The contrast between the World of the Living and the World of the Dead is a rather clever play on class distinctions in the Victorian era. On at least one occasion, the two realms are literally identified as "upstairs" and "downstairs". The World of the Dead, as a reflection of working class culture, is colorful, lively, and unreserved; even Emily, who was wealthy in life, behaves more like a working class girl, being free-spirited and less concerned with social etiquette (in contrast to Victoria, who is proper and demure). By contrast, the World of the Living is drab, stuffy and restrained — very much like the upper class itself.
To take the class analogy a bit further, consider that Victor, as one of the nouveau riche, would literally be caught between the two worlds: the Van Dorts have risen above their working class roots, but are not yet recognized or respected as members of upper crust society (as indicated in the first half of "According To Plan").
Most of the folks we meet in the Land of the Dead appear to have been either servants (cab drivers, maids, cooks, waiters, shop clerks) or artisans (musicians) in life.
And Bonejangles and his musicians perform jazz-style music — which is another product of working class society!
Something which really supports this theory is that in a blink-and-you-miss-it moment, one of the skeletons in the crowd on their way up to the Land of the Living is wearing a cloth cap and overalls, both of which are covered in soot — in other words, a coal miner. Presumably he died in a work-related accident, since coal mines were (and still are) dangerous places to work.
Yes, this was a great addition to the film because it's a reversal of people depicting death as drear and monotonous when really being around the upper class here is so boring it makes you wish you were dead!
This could also be interpreted as meaning that the dead descending upon Barkis is a subtle allegory of the French Revolution. The presence of a Napoleon expy could be seen as alluding to this.
The Lighting at the end:
The contrast between the grey and rinsed out Land of the living and lively and colourful Land of the dead has been frequently noted. However notice the lighting at the end- Victoria catches Emily's bouquet, and then she and Victor stand and watch her depart. At the moment, and for the first time in the entire film, they are lit with warm tones and natural colours in the Land of the living. Not only has Emily been able to move on, she's also brought some of the energy and joy of the afterlife back to the living over the course of the plot!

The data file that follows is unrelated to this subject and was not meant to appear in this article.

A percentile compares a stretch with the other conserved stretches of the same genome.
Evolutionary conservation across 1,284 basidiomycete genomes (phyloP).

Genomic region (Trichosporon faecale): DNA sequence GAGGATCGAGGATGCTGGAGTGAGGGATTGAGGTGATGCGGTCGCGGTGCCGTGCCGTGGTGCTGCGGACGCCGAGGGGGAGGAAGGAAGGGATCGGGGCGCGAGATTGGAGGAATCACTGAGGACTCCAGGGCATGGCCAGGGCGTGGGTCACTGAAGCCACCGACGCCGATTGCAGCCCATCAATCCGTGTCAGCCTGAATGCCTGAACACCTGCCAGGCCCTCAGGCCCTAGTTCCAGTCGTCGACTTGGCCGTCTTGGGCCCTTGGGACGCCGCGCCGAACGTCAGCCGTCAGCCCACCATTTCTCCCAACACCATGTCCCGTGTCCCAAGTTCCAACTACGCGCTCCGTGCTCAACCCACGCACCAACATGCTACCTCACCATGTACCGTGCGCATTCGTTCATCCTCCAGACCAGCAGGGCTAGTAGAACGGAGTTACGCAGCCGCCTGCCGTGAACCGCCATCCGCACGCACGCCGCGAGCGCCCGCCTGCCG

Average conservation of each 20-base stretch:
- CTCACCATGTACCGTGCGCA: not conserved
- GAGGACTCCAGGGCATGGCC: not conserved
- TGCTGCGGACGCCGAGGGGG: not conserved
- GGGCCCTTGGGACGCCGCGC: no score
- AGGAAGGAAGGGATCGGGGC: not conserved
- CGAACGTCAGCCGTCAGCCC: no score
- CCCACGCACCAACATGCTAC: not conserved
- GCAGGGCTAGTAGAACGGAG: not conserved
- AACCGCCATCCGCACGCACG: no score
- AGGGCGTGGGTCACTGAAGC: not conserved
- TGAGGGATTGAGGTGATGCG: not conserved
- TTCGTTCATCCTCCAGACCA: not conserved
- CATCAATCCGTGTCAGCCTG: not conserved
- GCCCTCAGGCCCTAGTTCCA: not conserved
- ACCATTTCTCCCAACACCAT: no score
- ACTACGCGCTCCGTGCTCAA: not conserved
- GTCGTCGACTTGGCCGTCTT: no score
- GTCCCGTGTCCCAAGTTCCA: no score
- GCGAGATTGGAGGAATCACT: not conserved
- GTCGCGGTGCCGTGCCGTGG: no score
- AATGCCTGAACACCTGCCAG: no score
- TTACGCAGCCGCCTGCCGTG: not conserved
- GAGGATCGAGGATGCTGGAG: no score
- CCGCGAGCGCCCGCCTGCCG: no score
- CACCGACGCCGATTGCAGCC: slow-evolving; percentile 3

I always found it brilliant that Emily's soul was freed after Victor and Victoria get together. She said she'd wait until she found true love, and she found it. A couple who genuinely love and care for each other, and would do anything for the other. Yes, she wasn't the one who had the 'love' but she found it, and that's what matters.
Her gown was her mother's. Something old and borrowed. Her color scheme and flowers are blue. And the ring is something new—-and could also be considered borrowed, with the way the plot goes.
Emily's dress being blue-toned connects with Barkis Bittern calling her a "bridesmaid," but in Victorian society, a blue wedding dress also meant a devoted husband. This could be a case of Irony, that Emily's husband is God, or that Emily fails with Victor and Bittern because she has someone else out there.
Now, who exactly are these skeletons who serve as a chorus to Bonejangles during Die, die, we all pass away ? Well, they have a very high-pitched voice when they shout "die, die, die, die die". Their size exclude the idea of children, so they must be women. Now, what are women doing with him ? Why, they're Bonejangles's groupies, of course ! After all, he behaves like a famous singer (falling from stage at the end of the song and all that), so it makes sense.
Genius Bonus: The bar in the underworld is called "The Ball & Socket". It's a great place, in fact one could call it a "hip joint"!